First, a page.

Practical General Practice is a highly practical manual, specifically designed for use during the consultation process. Containing over 1000 conditions, the unique underlying structure of the book allows the GP to see immediately what treatment is recommended and why. All recommendations are highly specific - giving a firm guide to the GP during the consultation process rather than a list of possibilities that the GP might wish to consider
Published first on BJGPLife.com 15th May 2019
In the last forty years there have been at least fifteen major structural reforms to the NHS. These have frequently been cyclical, rapidly and incoherently implemented, with very little analysis of why each reform has failed to deliver what it was intended to before the next one is begun.
Myself and Dr Euan Lawson published this book in 2017, it was the product of what had felt like quite dire times over the preceding couple of years. The junior doctors had gone on strike for the first time in decades, the Local Medical Committees were discussing a nationwide GP strike, and talk of burnout was everywhere. This was the backdrop to my final year of training as a GP and it was quite daunting to be entering a profession where all the talk was of droves of GPs retiring early, emigrating or leaving medicine for other careers.
Oddly, at that time I felt quite optimistic about my career prospects and approached a publisher about writing a book exploring all the opportunities that a career in general practice afforded. Their reply was typical of the mood at the time – great idea but could you write about burnout instead?
How do you manage daily stresses and could you be suffering from burnout? Dr Euan Lawson and Dr Adam Staten talk about the importance of decision latitude in burnout, physical activity, and mindfulness and the role of digital technologies and the benefits of digital minimalism. We also consider how hobbies can protect us and how essential sleep is. Listen in and find out how to avoid burnout and thrive at work.
This timely aid, filled with 'down to earth' advice, provides invaluable guidance on avoiding burnout and on how to combat it should it occur. The book offers innovative ways to change working practices, shares advice on building protective mechanisms into daily working life and explores the diverse array of career options that are available to doctors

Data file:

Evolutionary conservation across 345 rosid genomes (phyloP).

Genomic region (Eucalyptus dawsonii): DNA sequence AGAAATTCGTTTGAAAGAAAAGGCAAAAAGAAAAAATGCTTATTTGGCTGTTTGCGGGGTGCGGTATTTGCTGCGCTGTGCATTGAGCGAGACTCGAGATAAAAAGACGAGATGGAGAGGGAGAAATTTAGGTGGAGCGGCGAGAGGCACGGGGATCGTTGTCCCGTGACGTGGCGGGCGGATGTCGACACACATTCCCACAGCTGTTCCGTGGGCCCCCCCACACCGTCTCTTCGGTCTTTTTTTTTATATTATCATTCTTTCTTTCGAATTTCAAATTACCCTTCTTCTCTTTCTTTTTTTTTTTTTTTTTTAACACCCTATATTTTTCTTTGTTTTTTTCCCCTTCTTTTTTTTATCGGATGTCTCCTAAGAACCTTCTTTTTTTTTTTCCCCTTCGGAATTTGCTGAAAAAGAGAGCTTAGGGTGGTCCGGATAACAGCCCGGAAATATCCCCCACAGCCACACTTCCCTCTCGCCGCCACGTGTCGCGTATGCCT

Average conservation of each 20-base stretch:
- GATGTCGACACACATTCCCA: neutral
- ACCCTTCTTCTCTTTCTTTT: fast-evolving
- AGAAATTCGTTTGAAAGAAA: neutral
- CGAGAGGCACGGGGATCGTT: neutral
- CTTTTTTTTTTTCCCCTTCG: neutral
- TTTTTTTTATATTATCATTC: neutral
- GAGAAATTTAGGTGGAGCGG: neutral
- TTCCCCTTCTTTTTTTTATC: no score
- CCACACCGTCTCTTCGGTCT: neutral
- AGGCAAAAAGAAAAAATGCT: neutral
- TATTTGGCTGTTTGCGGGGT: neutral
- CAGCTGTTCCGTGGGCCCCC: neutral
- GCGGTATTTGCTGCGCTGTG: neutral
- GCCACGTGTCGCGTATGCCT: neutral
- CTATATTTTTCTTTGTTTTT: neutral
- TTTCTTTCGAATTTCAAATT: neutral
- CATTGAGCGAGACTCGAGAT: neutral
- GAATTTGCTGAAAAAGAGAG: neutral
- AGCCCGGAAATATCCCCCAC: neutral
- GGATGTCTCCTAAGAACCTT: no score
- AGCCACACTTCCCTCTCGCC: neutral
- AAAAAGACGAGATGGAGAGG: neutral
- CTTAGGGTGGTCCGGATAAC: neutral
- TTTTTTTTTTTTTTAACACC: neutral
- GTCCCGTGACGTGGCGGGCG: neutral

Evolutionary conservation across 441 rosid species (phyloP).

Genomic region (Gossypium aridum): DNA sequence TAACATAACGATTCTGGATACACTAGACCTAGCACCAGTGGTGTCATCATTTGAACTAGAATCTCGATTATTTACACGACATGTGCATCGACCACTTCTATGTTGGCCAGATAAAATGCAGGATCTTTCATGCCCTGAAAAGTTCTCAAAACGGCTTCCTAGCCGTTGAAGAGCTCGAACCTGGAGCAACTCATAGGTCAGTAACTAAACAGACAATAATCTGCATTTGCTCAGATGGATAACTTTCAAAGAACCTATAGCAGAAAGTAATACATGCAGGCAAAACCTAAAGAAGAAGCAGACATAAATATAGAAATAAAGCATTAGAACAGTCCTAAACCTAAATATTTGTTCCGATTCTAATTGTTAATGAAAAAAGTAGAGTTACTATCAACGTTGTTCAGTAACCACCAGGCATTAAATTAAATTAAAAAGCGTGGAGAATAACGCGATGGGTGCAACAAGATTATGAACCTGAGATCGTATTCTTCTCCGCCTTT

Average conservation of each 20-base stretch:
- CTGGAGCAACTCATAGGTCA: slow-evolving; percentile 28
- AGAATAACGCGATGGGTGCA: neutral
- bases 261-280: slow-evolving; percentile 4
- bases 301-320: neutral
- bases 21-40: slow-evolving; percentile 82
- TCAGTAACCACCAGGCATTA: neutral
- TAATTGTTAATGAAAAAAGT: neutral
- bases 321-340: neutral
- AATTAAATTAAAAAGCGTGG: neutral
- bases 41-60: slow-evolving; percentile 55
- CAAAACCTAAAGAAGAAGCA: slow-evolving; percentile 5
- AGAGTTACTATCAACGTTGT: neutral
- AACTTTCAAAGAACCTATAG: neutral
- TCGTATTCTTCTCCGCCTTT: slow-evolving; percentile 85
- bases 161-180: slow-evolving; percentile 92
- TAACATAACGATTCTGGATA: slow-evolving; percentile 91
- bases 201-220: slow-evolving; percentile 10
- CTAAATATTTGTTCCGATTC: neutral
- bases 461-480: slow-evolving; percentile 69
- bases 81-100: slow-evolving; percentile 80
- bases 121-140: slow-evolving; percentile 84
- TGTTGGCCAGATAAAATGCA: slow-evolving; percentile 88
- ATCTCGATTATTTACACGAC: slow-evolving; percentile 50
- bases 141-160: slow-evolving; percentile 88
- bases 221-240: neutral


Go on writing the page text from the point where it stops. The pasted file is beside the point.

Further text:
In 1974 a researcher working in Tanzania tracked a group of seven chimpanzees, six males and one female, as they moved swiftly and silently through the jungle. They ignored the calls of another group of chimpanzees in the neighbouring territory and stalked towards the border dividing their territory from that of their neighbours.
In his seminal book about managing relationships, How to win Friends and Influence People, Dale Carnegie asserted that you can never win an argument. What he meant by this is, whilst you may win the point, the person with whom you’ve argued will resent you for it and, particularly with reference to working relationships, you will lose out in the long run. In the cold light of day this seems rational, even obvious, but holding onto this thought in the heat of conflict and acting accordingly is easier said than done.
‘Thank you for making that cup of tea, it really made a difference to me’; ‘I really noticed how you took the time to explain something to that family’; ‘I’m so grateful to have you as a colleague’; ‘that was a really good piece of work, well done’.
Guest Blogger Dr Fiona Day explores the role of positive psychological strokes in happiness at the workplace.
The philosophical and political aim of increasing the happiness of the population is not new; Aristotle wrote about it over 2000 years ago and the pursuit of happiness was enshrined in the constitutions of both post-independence America and post-revolutionary France in the 18th Century. However, what is more novel is the development of specific policies and governmentally sponsored institutions geared towards achieving this aim.